Thomas Guy,Town Hall and Almshouses
Thomas Guy’s Almshouses stand on Lower Gungate, The Almshouses were built in 1678 at a cost of £200 by Thomas Guy. They provided housing for 7 poor women. Each resident had their own entrance and living room and the large central garden was used to cultivate vegetables. The facilities also included a large library that housed the books of reverend John Rawlett. In 1692 the Almshouses were extended to allow men as well as women to take advantage of the facilities.
The original Almshouses stood for 234 years before being demolished in 1912. The were rebuilt on the same site in the ‘Free Georgian’ architectural style of the original. They were later amended and extended in 1928 and 1936 and have remained unchanged since.
In 1708, Thomas Guy banned residents of Tamworth from the Almshouses. Those able to benefit from the Almshouses were restricted to his own relatives and people living in the outlying villages of Amington, Bolehall, Glascote, Hopwas, Wigginton and Wilnecote. This restriction is still in place today, with the stone plaque above the main entrance reading ‘Guy’s Almshouses for relations and Hamleteers’.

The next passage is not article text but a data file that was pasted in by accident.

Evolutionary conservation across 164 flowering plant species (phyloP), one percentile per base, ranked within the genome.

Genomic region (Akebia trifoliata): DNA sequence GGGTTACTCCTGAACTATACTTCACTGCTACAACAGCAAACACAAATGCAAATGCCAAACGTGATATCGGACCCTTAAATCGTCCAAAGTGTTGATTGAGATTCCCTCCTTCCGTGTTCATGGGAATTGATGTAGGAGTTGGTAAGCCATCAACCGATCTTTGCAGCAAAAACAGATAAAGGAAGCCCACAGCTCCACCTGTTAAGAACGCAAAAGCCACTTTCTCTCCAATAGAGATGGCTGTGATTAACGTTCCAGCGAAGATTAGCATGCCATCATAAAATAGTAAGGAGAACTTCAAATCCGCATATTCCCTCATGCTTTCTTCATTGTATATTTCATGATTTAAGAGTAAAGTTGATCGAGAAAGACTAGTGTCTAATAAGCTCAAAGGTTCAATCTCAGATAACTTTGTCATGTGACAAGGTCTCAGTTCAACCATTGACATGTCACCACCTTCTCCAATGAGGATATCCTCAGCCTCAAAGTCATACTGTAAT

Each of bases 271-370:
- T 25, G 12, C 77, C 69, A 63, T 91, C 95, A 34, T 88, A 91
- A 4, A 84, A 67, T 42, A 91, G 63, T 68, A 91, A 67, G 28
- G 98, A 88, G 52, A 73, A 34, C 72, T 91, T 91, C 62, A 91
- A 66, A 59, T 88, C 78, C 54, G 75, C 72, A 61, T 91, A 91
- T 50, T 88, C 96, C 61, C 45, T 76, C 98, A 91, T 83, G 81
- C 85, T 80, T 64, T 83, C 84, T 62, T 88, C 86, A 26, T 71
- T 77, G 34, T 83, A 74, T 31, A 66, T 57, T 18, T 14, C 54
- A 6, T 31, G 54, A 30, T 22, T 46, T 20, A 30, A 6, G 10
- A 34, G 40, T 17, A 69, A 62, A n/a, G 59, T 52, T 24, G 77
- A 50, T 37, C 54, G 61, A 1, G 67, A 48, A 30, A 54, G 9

Thomas Guy was born born in 1644 in Southwark, South-East London, his father, Thomas Guy Senior was a Lighterman, Coalmonger and Carpenter with a wharf on the banks of the river Thames, his mother, Ann Vaughton, originated from Tamworth.
In 1652 when Guy was just eight years old and the eldest of three children, his father died suddenly. Guy’s mother returned the family to her home town of Tamworth. Guy was educated at Tamworth’s Free Grammar School that used to stand on Lower Gungate.
In 1660, at the age of 16, he was apprenticed to John Clark, a bookbinder in London. Completing his 8 year apprenticeship, Guy set up business as a bookseller and publisher, success and fortune soon followed.
In 1677 Guy paid for the refurbishment of Tamworth’s Free Grammar School. In 1678 he purchased land opposite the Grammar School where he built the Almshouses. He also funded the building of the Town Hall in 1701.
Guy was elected to Parliament in 1695 and served the town as MP until 1708. When the people of Tamworth failed to re-elect him, angry at their ingratitude, he threatened to demolish the Town Hall and banned the people of Tamworth from his Almshouses.
Rejecting Tamworth, he turned his attention back to London where he personally financed the building of Guy’s Hospital, Southwark in 1722.
Guy died at home on December 27, 1724 after visiting the hospital site. He never got to see the project completed. He never married and left his fortune to Guy’s Hospital, which opened in 1725.